Decades-old treatment giving new hope to coronavirus patients: 'I'm very thankful'

JACKSON -- A decades-old therapy is giving new hope to coronavirus patients. Doctors say the treatment helped save the life of a man from Jackson.

Billy Schulz

27-year-old Billy Schulz was given a 50/50 chance at survival after his coronavirus illness quickly took a scary turn. The treatment he received made a huge difference in his recovery.

"I've been told by almost every medical professional, every nurse that I am a medical miracle," Schulz said.

A little over a week ago, the road to recovery was not looking good for Schulz. The truck driver became ill after returning from a job delivering essential goods to COVID-19 hotspots.

"Throwing up all day, had a fever, cold one minute, hot the next, muscle aches. I had every symptom there was of coronavirus," said Schulz.

He was rushed to a West Bend hospital when it became overwhelming.

"I got to the ER at four in the afternoon, by five I was in intensive care and by eight I was sedated and they had a breathing tube," he said.

Extracorporeal membrane oxygenation machine

Days later, he was moved to Froedtert for an advanced treatment to help him heal. An extracorporeal membrane oxygenation machine -- or ECMO -- was used to give his lungs a break.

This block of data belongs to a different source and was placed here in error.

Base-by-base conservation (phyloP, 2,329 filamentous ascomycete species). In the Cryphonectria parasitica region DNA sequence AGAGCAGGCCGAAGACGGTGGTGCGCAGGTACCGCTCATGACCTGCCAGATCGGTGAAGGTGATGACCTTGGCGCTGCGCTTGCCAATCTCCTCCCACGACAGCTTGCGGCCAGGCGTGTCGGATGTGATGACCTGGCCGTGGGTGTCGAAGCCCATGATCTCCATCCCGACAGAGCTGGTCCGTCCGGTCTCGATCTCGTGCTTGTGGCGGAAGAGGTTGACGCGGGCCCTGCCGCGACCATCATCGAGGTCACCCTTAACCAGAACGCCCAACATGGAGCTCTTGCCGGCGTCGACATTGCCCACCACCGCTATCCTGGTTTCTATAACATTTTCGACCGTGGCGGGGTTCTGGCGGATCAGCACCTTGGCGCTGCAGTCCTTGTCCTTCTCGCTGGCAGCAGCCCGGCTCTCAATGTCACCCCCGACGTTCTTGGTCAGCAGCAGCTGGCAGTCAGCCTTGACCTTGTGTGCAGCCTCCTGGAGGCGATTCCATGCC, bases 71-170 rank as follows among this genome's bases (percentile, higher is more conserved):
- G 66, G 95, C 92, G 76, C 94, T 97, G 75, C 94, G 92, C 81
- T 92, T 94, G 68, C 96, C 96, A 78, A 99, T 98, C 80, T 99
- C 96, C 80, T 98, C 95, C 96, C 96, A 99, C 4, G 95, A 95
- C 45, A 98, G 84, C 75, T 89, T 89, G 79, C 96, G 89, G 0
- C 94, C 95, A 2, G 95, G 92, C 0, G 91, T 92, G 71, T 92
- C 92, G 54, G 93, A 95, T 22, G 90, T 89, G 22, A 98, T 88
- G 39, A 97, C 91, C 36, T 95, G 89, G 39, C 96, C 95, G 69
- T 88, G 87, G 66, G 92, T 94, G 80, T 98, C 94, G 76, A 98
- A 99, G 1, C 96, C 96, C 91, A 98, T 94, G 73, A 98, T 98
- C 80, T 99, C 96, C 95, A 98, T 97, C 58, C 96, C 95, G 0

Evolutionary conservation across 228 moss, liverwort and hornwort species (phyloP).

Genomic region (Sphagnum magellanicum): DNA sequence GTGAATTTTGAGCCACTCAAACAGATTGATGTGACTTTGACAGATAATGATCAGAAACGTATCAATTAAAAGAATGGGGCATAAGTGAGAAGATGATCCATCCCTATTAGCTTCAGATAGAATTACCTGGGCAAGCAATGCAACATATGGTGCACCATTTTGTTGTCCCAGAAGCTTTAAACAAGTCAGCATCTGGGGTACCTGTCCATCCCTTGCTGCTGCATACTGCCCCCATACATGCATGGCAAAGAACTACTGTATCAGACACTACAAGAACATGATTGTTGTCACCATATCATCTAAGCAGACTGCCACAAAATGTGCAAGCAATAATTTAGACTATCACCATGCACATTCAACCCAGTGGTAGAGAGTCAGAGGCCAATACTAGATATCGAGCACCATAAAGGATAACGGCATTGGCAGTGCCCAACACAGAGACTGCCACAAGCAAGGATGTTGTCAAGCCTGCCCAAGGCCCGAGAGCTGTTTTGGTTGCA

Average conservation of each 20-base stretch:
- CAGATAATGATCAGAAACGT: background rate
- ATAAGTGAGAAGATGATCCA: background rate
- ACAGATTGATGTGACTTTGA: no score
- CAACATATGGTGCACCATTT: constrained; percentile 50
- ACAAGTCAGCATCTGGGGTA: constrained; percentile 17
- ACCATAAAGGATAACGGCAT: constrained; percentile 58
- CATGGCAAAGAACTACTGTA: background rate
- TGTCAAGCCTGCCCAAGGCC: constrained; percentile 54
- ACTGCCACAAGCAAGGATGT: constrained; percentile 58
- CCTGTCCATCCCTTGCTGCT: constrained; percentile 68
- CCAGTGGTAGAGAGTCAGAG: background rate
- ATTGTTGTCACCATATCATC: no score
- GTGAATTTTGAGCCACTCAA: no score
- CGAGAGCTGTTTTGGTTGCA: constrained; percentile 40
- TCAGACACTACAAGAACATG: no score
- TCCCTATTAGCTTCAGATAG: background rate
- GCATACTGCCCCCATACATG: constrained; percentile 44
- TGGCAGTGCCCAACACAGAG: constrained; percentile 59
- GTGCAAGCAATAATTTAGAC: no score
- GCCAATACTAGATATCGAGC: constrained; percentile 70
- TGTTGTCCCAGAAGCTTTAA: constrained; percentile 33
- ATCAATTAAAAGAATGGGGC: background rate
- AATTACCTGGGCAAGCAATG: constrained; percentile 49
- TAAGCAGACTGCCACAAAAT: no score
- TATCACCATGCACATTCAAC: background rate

Dr. Lucian Durham

"It supports the patients while we either treat the problem or allow their body to get over it," said Dr. Lucian Durham, who says ECMO has been used on six coronavirus patients at Froedtert.

The machine is normally used for those with heart and lung issues.

"ECMO allows us to mainly take over the lung function and that's what the COVID-19 is attacking, primarily the lungs," Lucian said.

Schulz showed signs of improvement, and after five-and-a-half days on the machine, he was taken off -- nearly recovered. The 27-year-old says he was inspired to fight, motivated by support from family and strangers who rallied for him -- and the unending care of medical staff.

Billy Schulz

"I'm lost for words, but I'm very thankful," he said. "Without them, I would for sure be dead right now."

Schulz has no underlying health conditions. His doctor said the key to successful ECMO treatment was that it was done early in his diagnosis. Schulz said he may come home as soon as Sunday.